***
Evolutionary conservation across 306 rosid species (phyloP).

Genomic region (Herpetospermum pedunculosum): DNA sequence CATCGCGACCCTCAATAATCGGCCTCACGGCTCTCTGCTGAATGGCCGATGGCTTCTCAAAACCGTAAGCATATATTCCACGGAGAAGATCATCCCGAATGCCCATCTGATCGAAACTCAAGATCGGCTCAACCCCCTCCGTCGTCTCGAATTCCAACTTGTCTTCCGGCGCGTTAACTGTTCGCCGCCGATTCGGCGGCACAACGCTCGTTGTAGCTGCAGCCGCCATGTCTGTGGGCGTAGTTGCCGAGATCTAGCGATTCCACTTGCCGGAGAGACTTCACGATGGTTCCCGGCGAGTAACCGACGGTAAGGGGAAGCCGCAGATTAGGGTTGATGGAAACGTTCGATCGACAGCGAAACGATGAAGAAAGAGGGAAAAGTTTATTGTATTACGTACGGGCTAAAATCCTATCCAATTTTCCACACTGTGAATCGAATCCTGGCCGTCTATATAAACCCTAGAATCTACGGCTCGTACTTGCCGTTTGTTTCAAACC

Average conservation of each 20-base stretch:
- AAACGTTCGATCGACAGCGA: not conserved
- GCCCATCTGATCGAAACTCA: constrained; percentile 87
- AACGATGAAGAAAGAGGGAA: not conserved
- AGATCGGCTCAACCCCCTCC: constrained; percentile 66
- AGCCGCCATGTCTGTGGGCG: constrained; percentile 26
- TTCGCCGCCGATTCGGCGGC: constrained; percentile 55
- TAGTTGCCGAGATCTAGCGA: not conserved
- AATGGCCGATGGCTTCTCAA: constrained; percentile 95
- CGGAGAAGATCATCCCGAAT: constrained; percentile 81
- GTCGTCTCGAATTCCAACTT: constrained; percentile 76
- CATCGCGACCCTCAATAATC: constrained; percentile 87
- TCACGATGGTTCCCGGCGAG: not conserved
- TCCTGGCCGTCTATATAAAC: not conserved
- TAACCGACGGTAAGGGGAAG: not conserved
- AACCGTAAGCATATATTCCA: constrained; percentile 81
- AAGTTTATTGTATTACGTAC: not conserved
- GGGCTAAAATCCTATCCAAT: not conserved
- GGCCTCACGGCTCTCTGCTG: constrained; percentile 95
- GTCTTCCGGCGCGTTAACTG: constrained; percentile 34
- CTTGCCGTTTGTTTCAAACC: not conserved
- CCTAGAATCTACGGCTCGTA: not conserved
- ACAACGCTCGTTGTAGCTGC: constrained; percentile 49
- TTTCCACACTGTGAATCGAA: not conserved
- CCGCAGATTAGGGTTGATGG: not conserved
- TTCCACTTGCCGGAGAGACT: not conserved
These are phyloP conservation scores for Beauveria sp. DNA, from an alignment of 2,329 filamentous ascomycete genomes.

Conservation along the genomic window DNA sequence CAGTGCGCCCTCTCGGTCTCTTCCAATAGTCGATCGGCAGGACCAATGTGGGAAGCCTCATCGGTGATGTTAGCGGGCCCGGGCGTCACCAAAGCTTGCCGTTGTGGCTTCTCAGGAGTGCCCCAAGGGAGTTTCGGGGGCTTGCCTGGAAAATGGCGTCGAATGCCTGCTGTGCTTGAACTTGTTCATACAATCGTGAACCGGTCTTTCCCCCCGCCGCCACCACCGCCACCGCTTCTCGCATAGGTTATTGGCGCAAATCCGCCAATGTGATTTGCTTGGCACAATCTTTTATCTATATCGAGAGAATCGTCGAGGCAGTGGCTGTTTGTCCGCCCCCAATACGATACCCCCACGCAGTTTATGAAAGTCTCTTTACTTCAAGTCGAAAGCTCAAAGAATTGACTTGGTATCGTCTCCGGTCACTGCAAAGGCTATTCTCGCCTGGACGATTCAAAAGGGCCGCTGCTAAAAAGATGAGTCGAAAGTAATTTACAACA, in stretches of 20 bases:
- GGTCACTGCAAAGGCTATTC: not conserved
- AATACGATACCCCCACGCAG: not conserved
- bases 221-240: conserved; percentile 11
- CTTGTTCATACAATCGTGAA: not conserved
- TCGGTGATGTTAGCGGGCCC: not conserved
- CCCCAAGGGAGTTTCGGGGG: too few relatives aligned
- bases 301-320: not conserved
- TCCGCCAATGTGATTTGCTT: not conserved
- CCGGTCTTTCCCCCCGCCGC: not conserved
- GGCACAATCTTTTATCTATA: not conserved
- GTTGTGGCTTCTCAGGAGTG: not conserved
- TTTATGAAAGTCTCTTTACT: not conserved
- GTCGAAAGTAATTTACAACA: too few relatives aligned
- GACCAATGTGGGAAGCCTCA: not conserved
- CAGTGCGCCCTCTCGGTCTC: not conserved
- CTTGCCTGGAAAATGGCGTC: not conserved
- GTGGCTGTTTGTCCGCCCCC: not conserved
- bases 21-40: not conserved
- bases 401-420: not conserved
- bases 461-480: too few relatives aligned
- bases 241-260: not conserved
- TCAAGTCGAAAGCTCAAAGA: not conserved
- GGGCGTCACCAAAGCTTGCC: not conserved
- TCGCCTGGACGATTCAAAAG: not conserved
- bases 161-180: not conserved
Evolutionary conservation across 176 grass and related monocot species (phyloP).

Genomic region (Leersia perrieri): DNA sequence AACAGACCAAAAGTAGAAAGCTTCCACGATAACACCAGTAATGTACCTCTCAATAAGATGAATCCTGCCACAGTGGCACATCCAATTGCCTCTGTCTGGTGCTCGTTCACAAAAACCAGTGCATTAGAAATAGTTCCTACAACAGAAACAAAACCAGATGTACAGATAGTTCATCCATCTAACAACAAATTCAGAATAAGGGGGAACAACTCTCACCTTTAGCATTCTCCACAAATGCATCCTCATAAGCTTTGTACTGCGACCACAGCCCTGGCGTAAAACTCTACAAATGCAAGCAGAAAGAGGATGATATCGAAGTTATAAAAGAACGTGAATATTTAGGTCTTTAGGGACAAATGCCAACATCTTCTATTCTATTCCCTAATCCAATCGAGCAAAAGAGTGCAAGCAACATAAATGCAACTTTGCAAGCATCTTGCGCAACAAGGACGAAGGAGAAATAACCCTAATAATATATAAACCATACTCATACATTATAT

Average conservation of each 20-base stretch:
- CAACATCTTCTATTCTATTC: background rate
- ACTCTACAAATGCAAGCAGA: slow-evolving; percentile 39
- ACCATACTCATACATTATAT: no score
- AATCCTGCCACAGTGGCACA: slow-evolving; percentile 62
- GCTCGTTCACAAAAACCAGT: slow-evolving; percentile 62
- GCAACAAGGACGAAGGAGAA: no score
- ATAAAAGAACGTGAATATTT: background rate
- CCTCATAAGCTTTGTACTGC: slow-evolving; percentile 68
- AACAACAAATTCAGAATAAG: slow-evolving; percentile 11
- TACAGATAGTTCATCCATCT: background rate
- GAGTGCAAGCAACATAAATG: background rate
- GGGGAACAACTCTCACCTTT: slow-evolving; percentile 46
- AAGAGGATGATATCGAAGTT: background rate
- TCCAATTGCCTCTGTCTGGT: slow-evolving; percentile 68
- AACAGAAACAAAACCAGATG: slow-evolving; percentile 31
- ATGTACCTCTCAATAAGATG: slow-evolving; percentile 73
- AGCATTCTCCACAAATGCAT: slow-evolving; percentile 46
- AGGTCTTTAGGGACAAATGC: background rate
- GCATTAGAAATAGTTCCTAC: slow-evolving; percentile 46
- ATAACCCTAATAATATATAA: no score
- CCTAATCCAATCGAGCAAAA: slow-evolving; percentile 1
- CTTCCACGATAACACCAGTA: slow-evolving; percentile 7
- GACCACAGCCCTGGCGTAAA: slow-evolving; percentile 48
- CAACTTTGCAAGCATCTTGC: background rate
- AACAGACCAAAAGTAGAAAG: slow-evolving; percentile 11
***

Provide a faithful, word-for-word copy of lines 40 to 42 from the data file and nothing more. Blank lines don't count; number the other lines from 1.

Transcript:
- GGCACAATCTTTTATCTATA: not conserved
- GTTGTGGCTTCTCAGGAGTG: not conserved
- TTTATGAAAGTCTCTTTACT: not conserved